Quick-Opening Devices

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How many times have you shown up to a facility for a dry-pipe valve inspection or test, and entered the riser room only to find the water and air normal, but the valve supplying air to the quick-opening device closed? It happens more often than you would think.

Does this mean the valve won’t open? No, but it may not operate as designed or how NFPA 13, Standard for the Installation of Sprinkler Systems, (2016 edition) intended. Many dry-pipe valves have traditionally been designed as differential-pressure valves. This means the clapper has a surface area on the air side which is greater than that on the water side. The difference between these areas determines the differential (i.e., 6:1, 5:1). Those differentials will vary based on the manufacturer and model.

Table in the 2016 edition of NFPA 13 states water delivery requirements for dry-pipe systems based on hazard. The larger a system gets, the less chance there is of fulfilling the water delivery requirements. For this reason it is beneficial, and sometimes necessary, to add a quick-opening device to the valve set. The quick-opening device recognizes air pressure loss and is designed to operate before the traditional dry-pipe valve drops below its differential trip pressure. This allows the valve to operate much quicker than it would if there was no quick-opening device, thus helping the NFPA 13 water delivery requirements to be met.

Unfortunately, it is not uncommon for a quick-opening device to be installed, pass the initial acceptance test, and then be neglected. The 2017 edition of NFPA 25, Standard for Inspections, Testing, and Maintenance of Water-Based Fire Protection, requires dry-pipe valves to be annually trip tested with a partial trip and fully tripped every third year. Once this testing is completed, the quick-opening device is expected to be in service; however, these devices are often misunderstood and may also be difficult to reset back into service. As a result, they are frequently shut off from the air supply and left out of service for months, if not years, at a time.

A VIZOR electronic dry pipe accelerator. Photo credit: Johnson Controls.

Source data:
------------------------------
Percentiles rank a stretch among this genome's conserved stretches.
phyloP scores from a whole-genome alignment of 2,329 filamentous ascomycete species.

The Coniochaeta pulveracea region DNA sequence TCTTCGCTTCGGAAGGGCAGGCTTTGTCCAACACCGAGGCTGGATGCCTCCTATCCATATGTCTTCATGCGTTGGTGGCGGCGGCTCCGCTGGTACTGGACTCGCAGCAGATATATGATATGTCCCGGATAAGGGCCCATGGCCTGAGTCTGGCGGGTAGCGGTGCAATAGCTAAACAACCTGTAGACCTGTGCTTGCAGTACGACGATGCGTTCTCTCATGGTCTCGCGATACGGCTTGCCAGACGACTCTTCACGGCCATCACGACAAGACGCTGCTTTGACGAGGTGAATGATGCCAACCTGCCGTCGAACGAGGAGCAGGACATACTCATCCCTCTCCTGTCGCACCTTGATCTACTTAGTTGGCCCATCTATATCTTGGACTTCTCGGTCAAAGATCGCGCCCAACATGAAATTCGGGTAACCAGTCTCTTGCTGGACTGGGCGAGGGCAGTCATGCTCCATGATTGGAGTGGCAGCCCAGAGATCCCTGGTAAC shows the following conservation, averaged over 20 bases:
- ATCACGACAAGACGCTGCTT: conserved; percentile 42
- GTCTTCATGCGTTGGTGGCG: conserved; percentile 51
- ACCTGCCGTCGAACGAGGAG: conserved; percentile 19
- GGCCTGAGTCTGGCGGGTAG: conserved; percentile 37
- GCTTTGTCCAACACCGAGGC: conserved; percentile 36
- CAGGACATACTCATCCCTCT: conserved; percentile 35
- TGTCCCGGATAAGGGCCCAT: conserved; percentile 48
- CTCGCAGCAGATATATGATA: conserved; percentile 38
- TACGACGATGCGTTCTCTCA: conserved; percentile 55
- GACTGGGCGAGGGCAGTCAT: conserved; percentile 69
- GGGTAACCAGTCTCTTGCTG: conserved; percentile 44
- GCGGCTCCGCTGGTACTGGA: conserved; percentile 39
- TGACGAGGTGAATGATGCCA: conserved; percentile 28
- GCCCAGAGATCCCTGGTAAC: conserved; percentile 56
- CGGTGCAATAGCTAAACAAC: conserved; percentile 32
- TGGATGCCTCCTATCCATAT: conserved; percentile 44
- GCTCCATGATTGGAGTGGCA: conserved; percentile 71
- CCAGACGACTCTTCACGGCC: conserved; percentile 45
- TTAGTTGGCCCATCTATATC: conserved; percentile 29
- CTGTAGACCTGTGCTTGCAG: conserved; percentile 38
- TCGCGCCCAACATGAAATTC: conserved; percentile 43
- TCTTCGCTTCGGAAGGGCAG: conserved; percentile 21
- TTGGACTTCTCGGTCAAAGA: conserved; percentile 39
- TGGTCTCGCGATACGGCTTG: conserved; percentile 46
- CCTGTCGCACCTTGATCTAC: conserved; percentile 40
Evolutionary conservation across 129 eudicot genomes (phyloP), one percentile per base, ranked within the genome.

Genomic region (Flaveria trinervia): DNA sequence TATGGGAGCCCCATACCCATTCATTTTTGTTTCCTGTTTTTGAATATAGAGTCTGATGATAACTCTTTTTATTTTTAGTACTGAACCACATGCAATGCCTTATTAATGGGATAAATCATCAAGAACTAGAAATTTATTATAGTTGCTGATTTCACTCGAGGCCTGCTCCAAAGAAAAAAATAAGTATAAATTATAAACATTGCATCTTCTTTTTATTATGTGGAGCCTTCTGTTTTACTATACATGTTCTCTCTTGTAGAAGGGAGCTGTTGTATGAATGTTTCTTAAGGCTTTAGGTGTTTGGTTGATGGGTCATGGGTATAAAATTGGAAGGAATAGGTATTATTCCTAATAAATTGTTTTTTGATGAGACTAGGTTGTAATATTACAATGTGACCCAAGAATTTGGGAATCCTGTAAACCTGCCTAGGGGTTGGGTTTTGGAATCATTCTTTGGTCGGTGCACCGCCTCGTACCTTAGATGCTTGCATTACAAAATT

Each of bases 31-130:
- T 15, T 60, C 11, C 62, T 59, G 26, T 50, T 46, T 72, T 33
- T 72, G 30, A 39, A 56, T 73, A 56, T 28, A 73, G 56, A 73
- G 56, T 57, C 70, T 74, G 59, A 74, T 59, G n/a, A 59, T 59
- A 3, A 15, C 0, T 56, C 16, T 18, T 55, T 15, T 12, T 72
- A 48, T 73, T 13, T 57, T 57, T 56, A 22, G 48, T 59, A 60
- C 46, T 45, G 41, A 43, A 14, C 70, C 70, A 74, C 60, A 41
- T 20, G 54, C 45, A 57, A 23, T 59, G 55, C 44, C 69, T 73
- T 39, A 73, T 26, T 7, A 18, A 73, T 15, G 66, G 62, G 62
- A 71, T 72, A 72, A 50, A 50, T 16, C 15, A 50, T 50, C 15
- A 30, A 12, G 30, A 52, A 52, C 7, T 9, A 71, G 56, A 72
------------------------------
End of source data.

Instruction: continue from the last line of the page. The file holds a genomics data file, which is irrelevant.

Additionally, many contractors, property owners, and maintenance personnel do not realize that quick-opening devices are required to be tested quarterly, per section of the 2017 edition of NFPA 25. Testing procedures for quick-opening devices should be in accordance to the manufacturer instructions found in the technical documentation. This is normally a relatively easy test procedure that can be done by a trained, qualified individual in a very short period of time. These quick-opening device tests typically require shutting off the water supply to ensure there is not a false trip of the system. At the completion of the quick-opening device test, a valve status test (also referred to as a “main drain”) is required to verify that the system control valve is not closed.

An out-of-service, quick-opening device can be detrimental to the entire fire protection system, leaving a portion, or all, of the building with inadequate protection. There are quick-opening devices, called electronic accelerators, designed to operate in under four seconds of initial activation of a sprinkler. This means that within four seconds of a sprinkler activating from the heat of a fire, the dry valve opens, allowing water to flow to the fire area. In the exact same type of system where a quick-opening device is left out of service, it could take upwards of two to four minutes, or longer, before the valve reaches its trip point to allow water to flow into the system. Volume of pipe in the system is one factor that can significantly impact water delivery time. A large volume of pipe means a greater volume of air and, therefore, more time for the air to release and the valve to trip. A longer delay in valve trip and water delivery time means the fire has much more time to grow without any water being discharged, resulting in the activation of additional sprinklers which could overwhelm the water supply and leave the building with inadequate fire sprinkler protection.

The simple steps of inspecting and testing an installed quick-opening device could mean the difference between a contained fire with just a few sprinklers operating and the complete loss of a building due to delayed activation of a system.

ABOUT THE AUTHOR: Devin O’Leary is manager of technical training for Johnson Controls at the Frederick Grinnell Education Center, Cranston, Rhode Island.


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